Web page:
Optimized policy

In optimization mode, webDICE weighs the costs and benefits of reducing emissions and finds the emissions reductions that balance the two. That is, it finds emissions reductions that produce the overall best economic performance given the costs of climate change and the costs of reducing emissions. When performing these calculations, the model uses utility people get from output rather output or GDP. For example, when comparing spending resources today to reducing emisisons — making people alive today worse off — to reduce harms from climate change in the future — making people in the future better off — the model compares the utility of the affected people. See utility. The model also can discount the utility of future people based on a discount rate that you choose.

The choices you make elsewhere, regarding climate sensitivity, harms from climate change, technological growth, abatement costs, and so on will affect how much we should reduce emissions. For example, if you choose a pessimistic scenario, such as high climate sensitivity or very bad harms from climate change, it will be desirable to reduce emissions more. Conversely, if you choose an optimistic scenario, we will not want to reduce emissions as much. Optimization mode allows you to see how your choices affect climate change policy. more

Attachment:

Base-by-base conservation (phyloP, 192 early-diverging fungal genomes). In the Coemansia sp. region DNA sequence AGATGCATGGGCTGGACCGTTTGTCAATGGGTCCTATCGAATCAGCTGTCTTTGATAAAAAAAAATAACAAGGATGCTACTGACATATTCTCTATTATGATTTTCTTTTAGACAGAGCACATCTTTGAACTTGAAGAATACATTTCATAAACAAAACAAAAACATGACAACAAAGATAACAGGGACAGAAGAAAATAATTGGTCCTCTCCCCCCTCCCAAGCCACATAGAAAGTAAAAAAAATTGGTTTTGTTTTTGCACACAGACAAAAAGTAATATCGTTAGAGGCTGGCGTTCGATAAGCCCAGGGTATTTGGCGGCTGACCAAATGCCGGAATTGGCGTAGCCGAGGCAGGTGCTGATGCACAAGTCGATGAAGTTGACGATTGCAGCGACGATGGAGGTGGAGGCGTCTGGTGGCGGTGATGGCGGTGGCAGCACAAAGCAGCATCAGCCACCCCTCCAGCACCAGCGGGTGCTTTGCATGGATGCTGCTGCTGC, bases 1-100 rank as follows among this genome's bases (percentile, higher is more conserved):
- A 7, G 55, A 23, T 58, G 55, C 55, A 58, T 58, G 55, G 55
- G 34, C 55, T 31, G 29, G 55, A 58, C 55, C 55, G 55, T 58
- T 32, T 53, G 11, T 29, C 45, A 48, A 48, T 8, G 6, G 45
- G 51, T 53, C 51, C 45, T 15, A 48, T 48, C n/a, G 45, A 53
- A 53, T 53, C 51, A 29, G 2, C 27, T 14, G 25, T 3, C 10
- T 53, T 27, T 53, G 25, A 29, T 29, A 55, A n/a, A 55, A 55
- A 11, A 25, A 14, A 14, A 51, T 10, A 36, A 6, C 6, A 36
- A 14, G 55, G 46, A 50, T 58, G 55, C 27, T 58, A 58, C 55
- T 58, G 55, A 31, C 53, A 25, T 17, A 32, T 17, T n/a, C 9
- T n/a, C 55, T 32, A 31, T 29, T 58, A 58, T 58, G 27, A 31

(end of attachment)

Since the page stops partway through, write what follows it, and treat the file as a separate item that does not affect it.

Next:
In optimization mode, the model finds a vector of emissions control rates $\mu(t)$ that maximizes the objective function given the assumptions in the model. It then translates these controls into the equivalent carbon tax rate, which is: \[ \tau(t)=BC(t)\mu(t)^{\theta_{2}-1}. \]

In optimization, participation is complete, because this will always reduce costs.